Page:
The Urnes style is named after the northern gate of the Urnes stave church in Norway, but most objects in the style are runestones in Uppland, Sweden, which is why some scholars prefer to call it the Runestone style.
The style is characterized by slim and stylized animals that are interwoven into tight patterns. The animals heads are seen in profile, they have slender almond-shaped eyes and there are upwardly curled appendages on the noses and the necks.
Early Urnes style
The early style has received a dating which is mainly based on runestone U 343, runestone U 344 and a silver bowl from c. 1050, which was found at Lilla Valla. The early version of this style on runestones comprises England Runestones referring to the Danegeld and Canute the Great and works by Åsmund Kåresson.
The mid-Urnes style has received a relatively firm dating based on its appearance on coins issued by Harald Hardrada (1047–1066) and by Olav Kyrre (1080–1090). Two wood carvings from Oslo have been dated to c. 1050-1100 and the Hørning plank is dated by dendrochronology to c. 1060-1070. There is, however, evidence suggesting that the mid-Urnes style was developed before 1050 in the manner it is represented by the runemasters Fot and Balli.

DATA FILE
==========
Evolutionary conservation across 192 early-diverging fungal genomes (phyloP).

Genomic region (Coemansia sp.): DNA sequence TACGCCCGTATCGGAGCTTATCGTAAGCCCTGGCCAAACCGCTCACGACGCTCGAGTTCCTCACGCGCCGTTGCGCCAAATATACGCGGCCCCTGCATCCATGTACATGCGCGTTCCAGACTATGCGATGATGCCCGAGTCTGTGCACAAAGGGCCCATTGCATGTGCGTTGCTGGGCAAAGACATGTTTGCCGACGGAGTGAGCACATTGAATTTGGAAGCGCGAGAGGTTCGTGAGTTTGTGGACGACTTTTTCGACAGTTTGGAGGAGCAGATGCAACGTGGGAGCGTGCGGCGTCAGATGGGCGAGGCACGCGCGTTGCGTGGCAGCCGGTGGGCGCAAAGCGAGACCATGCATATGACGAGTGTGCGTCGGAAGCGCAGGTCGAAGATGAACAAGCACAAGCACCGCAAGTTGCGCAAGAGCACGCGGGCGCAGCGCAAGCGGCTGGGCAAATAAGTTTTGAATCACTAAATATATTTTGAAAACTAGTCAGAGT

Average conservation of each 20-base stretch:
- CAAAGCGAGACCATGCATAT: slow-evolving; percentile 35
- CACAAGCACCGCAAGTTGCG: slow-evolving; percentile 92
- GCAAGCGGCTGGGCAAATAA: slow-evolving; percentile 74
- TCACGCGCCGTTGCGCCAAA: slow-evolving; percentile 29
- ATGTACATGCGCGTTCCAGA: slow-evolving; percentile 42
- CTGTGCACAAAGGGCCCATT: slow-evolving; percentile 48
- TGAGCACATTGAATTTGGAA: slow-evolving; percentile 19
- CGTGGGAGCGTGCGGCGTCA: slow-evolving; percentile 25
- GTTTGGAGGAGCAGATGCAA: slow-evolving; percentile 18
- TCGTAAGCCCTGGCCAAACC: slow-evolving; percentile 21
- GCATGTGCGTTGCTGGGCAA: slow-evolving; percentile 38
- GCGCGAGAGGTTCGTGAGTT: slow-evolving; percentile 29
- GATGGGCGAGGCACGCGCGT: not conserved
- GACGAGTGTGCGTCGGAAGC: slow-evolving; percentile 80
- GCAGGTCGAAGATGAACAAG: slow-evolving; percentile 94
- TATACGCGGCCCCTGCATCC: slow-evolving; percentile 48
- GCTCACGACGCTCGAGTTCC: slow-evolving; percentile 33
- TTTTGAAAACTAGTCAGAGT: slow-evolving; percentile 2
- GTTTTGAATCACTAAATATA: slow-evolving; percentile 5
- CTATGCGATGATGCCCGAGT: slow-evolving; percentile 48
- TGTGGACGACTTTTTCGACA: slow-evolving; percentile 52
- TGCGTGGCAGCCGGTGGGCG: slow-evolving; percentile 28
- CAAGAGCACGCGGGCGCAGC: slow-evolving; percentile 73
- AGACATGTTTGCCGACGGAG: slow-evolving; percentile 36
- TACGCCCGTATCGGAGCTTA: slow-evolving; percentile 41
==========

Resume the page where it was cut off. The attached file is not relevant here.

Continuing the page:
Late Urnes style
The mid-Urnes style would stay popular side-by-side with the late Urnes style of the runemaster Öpir. He is famous for a style in which the animals are extremely thin and make circular patterns in open compositions. This style was not unique to Öpir and Sweden, but it also appears on a plank from Bølstad and on a chair from Trondheim, Norway.
The Jarlabanke Runestones show traits both from this late style and from the mid-Urnes style of Fot and Balli, and it was the Fot-Balli type that would mix with the Romanesque style in the 12th century.
The Urnes-Romanesque style does not appear on runestones which suggests that the tradition of making runestones had died out when the mixed style made its appearance since it is well-represented in Gotland and on the Swedish mainland. The Urnes-Romanesque style can be dated independently of style thanks to representations from Oslo in the period 1100-1175, dendrochronological dating of the Lisbjerg frontal in Denmark to 1135, as well as Irish reliquaries that are dated to the second half of the 12th century.